• Literacy - Proficiency in reading and writing through a variety of media
  • Numeracy - Proficiency in using numbers at appropriate levels of accuracy
  • Computer Literacy - Proficiency in using a varied range of computer software
  • Self-Management - Able to work unsupervised in an efficient, punctual and structured manner. To examine the outcomes of tasks and events, and judge levels of quality and importance
  • Exploring - Able to investigate, research and consider alternatives
  • Information retrieval - Able to access different and multiple sources of information
  • Inter-personal - Able to question, actively listen, examine given answers and interact sensitevely with others
  • Critical analysis & Problem Solving - Able to deconstruct and analyse problems or complex situations. To find solutions to problems through analyses and exploration of all possibilities using appropriate methods, rescources and creativity.
  • Safety-Consciousness - Having an awareness of your immediate environment, and confidence in adhering to health and safety regulations
  • Presentation - Able to clearly present information and explanations to an audience. Through the written or oral mode of communication accurately and concisely.
  • Teamwork - Able to constructively cooperate with others on a common task, and/or be part of a day-to-day working team
  • Mentoring - Able to support, help, guide, inspire and/or coach others
  • Caring - Showing concern for others; caring for children, people with disabilities and/or the elderly
  • Management - Able to utilise, coordinate and control resources (human, physical and/or financial)
  • Argument - Able to put forward, debate and justify an opinion or a course of action, with an individual or in a wider group setting
  • Self-awareness & Reflectivity - Having an awareness of your own strengths, weaknesses, aims and objectives. Able to regularly review, evaluate and reflect upon the performance of yourself and others
  • Leadership - Able to lead and manage, develop action plans and objectives, offer guidance and direction to others, and cope with the related pressures such authority can result in

Subject specific skills

  • Understand the scientific underpinnings of psychology as a discipline.
  • Apply multiple perspectives to psychological issues and integrate ideas and findings across the multiple perspectives in psychology.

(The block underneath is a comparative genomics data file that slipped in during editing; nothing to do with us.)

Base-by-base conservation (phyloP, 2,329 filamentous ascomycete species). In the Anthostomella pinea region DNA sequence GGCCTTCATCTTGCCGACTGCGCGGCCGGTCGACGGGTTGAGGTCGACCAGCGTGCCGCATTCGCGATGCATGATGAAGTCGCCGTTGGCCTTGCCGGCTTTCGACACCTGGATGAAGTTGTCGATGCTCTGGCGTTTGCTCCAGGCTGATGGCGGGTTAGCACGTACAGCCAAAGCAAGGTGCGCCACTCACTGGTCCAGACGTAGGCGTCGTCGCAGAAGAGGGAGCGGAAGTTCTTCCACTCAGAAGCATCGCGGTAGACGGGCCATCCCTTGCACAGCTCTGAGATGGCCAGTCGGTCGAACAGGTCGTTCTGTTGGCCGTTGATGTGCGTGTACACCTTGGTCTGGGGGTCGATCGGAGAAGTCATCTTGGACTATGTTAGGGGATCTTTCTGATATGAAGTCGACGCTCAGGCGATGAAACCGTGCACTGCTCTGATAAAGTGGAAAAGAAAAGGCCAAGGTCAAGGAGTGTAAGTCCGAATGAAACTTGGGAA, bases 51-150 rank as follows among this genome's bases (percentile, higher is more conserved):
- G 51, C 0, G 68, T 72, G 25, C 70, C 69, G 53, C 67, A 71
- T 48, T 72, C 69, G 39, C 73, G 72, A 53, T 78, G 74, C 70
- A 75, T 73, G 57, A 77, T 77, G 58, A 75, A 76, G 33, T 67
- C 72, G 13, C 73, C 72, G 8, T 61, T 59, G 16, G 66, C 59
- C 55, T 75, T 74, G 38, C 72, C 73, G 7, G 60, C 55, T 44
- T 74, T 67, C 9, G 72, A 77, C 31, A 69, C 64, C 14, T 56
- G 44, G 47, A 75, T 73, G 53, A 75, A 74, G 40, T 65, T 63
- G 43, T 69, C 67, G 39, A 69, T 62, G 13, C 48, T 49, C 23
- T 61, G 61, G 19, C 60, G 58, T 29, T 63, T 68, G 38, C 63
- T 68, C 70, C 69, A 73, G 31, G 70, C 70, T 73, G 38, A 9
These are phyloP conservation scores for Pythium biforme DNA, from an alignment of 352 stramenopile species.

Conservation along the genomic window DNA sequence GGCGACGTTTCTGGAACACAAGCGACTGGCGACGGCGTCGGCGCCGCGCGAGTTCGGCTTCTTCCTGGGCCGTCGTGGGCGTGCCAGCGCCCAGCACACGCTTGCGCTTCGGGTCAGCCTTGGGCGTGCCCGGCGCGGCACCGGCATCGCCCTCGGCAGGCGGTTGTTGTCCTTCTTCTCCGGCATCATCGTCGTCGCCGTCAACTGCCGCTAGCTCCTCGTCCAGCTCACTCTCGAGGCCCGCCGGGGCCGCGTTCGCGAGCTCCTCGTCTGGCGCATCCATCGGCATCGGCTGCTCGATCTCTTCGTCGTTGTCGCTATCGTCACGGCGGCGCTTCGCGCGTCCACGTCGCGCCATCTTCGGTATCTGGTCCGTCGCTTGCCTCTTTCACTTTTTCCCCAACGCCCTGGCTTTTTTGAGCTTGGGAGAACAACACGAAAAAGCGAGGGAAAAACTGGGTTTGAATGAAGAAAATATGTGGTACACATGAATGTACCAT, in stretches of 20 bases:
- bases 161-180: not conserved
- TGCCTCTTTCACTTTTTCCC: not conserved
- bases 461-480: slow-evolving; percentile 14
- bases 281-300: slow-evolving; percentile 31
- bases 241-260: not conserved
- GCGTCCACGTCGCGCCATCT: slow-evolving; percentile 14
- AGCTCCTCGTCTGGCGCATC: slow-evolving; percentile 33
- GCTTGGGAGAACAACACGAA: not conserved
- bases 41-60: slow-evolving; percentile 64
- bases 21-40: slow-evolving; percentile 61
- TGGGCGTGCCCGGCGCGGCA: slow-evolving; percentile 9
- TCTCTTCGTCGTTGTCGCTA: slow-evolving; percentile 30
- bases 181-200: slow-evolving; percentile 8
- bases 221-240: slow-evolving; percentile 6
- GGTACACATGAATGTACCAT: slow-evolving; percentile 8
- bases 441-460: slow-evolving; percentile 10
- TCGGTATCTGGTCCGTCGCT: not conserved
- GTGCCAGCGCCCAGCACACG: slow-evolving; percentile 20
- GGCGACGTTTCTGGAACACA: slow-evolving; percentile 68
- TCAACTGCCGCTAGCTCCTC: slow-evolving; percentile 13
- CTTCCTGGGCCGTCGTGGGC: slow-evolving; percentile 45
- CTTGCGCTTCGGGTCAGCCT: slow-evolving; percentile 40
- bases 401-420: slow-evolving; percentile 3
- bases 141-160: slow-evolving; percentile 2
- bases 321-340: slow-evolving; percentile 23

• Communicate psychological concepts effectively in written form.
  • Communicate psychological concepts effectively in oral form.
  • Be computer literate for the purpose of processing and disseminating psychological data and information.
  • Retrieve and organise information effectively.
  • Handle primary source material critically.
  • Engage in effective teamwork for the purpose of collaborating on psychological projects.
  • Be sensitive and react appropriately to contextual and interpersonal psychological factors.
  • Use effectively personal planning and project management skills.
  • Work effectively under pressure (time pressure, limited resources, etc) as independent and pragmatic learners.
  • Problem-solve by clarifying questions, considering alternative solutions, making critical judgements, and evaluating outcomes.
  • Reason scientifically and demonstrate the relationship between theory and evidence.
  • Understand and investigate the role of brain function in all human behaviour and experience.
  • Carry out empirical studies by operationalizing research questions, generating hypotheses, collecting data using a variety of methods, analysing data using quantitative and/or qualitative methods, and present and evaluate research findings (under appropriate supervision).
  • Comprehend and use psychological data effectively, demonstrating a systematic knowledge of the application and limitations of various research paradigms and techniques.
  • Employ evidence-based reasoning and examine practical, theoretical and ethical issues associated with the use of different methodologies, paradigms and methods of analysis in psychology.
  • Be aware of ethical principles and approval procedures.


Resource implications for students

Applicants interested in undertaking this optional module should be aware that it’s place of delivery rotates and can include at International University campuses (eg Mexico). Specifically, the module includes two 'field trips' to the location where the project is based - these are compulsory. The cost to students undertaking this module may be considerable (up to c£2k if held in Mexico for example) when held away from Bangor though students will be supported to try and access alternative funding sources (eg. Santander travel grants). Contact the module organiser for more information.

Reading list

Will depend specifically on the project each year, and through the students own research.

Courses including this module

Optional in courses: